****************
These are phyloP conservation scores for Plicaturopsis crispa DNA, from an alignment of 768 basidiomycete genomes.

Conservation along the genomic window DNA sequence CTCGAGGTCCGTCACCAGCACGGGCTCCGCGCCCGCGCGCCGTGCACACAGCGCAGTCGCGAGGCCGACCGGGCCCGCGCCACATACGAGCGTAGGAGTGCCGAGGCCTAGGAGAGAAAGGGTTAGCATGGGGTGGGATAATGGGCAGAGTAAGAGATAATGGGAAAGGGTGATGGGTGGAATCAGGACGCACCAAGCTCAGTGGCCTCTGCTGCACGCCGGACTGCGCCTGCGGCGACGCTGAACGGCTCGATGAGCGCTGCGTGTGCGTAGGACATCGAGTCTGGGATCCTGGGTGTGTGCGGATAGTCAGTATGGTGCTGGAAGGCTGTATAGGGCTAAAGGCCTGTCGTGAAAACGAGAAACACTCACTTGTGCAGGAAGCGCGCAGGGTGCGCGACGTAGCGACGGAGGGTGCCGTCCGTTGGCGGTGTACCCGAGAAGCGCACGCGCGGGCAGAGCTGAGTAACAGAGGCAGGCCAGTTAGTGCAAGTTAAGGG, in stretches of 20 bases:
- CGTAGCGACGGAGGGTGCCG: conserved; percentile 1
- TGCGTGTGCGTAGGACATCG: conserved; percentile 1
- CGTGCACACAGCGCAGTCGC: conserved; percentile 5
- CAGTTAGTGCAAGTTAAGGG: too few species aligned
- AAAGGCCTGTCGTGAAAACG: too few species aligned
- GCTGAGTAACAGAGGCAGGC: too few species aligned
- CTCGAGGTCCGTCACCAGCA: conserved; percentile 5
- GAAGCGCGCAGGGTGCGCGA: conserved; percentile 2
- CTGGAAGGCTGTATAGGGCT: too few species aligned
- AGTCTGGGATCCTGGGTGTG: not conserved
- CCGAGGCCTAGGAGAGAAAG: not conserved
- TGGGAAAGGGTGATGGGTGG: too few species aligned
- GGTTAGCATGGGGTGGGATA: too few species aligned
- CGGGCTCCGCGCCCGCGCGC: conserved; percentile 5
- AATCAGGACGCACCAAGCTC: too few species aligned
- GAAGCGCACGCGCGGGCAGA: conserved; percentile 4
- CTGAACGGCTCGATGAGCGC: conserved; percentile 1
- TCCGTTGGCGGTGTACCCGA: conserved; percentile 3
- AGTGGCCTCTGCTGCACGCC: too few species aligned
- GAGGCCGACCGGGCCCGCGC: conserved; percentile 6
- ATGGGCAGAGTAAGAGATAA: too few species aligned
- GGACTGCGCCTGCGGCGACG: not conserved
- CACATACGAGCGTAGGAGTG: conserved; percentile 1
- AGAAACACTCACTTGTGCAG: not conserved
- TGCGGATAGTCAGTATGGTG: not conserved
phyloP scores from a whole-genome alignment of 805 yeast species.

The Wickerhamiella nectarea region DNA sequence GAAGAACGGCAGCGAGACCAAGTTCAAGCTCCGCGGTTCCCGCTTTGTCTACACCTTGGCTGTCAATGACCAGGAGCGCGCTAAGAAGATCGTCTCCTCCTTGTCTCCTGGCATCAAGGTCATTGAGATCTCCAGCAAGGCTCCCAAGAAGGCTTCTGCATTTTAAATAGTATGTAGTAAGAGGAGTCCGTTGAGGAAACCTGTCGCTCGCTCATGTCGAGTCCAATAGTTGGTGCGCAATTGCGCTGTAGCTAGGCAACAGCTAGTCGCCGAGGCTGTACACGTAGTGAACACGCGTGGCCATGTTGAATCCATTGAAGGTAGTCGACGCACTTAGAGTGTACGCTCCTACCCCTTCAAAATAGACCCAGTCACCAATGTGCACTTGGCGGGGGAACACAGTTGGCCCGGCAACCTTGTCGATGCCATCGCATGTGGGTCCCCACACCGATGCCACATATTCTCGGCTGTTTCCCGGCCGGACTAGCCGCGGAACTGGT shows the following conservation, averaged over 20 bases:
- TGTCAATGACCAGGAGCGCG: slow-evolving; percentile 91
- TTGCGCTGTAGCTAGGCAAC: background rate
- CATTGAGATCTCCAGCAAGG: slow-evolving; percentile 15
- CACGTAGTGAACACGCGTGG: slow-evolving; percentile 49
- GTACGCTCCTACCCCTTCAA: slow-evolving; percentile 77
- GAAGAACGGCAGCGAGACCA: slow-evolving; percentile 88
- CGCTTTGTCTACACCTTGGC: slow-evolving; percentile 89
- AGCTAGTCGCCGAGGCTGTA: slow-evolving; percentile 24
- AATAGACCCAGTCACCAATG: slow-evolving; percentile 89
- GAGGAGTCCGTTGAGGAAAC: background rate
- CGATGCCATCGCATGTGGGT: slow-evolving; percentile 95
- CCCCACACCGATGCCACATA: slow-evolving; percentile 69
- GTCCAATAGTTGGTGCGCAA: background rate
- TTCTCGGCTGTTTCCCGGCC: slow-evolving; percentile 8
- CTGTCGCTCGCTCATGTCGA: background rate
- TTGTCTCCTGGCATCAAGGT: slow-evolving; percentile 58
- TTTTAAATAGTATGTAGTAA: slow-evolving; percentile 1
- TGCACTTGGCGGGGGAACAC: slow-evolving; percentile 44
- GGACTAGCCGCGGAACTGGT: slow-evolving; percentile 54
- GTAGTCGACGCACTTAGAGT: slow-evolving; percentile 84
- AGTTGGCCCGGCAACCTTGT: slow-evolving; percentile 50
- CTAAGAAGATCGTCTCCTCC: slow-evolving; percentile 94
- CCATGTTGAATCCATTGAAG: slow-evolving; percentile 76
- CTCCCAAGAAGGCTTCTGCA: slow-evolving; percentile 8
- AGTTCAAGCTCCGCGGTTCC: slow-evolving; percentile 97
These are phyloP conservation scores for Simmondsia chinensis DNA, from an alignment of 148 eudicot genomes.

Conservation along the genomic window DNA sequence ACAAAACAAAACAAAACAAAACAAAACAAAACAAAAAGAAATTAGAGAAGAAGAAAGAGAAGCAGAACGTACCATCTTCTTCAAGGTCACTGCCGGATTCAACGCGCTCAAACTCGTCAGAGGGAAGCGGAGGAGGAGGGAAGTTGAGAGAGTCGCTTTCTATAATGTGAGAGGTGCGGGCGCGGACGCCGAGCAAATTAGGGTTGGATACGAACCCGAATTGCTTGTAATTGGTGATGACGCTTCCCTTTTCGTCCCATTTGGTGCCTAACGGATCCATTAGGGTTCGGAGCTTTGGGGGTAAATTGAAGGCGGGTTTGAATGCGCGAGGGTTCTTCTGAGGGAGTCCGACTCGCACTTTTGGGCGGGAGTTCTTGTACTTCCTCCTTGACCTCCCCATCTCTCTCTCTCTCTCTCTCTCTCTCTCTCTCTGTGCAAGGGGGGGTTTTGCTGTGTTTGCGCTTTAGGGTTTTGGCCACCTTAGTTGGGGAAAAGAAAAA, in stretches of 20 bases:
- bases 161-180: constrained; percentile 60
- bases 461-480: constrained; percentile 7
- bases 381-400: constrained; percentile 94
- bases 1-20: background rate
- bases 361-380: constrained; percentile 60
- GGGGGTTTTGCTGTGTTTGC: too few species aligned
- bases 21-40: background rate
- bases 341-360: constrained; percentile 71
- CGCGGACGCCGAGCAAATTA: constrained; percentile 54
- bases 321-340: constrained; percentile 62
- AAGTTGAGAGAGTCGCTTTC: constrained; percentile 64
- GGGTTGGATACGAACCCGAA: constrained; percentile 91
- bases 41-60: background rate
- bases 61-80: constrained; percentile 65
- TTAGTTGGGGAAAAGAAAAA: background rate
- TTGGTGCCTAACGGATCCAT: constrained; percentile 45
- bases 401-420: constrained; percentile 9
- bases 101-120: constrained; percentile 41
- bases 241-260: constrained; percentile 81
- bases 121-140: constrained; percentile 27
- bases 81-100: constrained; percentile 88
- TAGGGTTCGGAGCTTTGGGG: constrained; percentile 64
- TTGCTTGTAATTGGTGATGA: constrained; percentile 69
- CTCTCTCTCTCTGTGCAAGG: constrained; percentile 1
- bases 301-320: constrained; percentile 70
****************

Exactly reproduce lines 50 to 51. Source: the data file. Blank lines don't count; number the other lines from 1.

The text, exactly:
- AGTTGGCCCGGCAACCTTGT: slow-evolving; percentile 50
- CTAAGAAGATCGTCTCCTCC: slow-evolving; percentile 94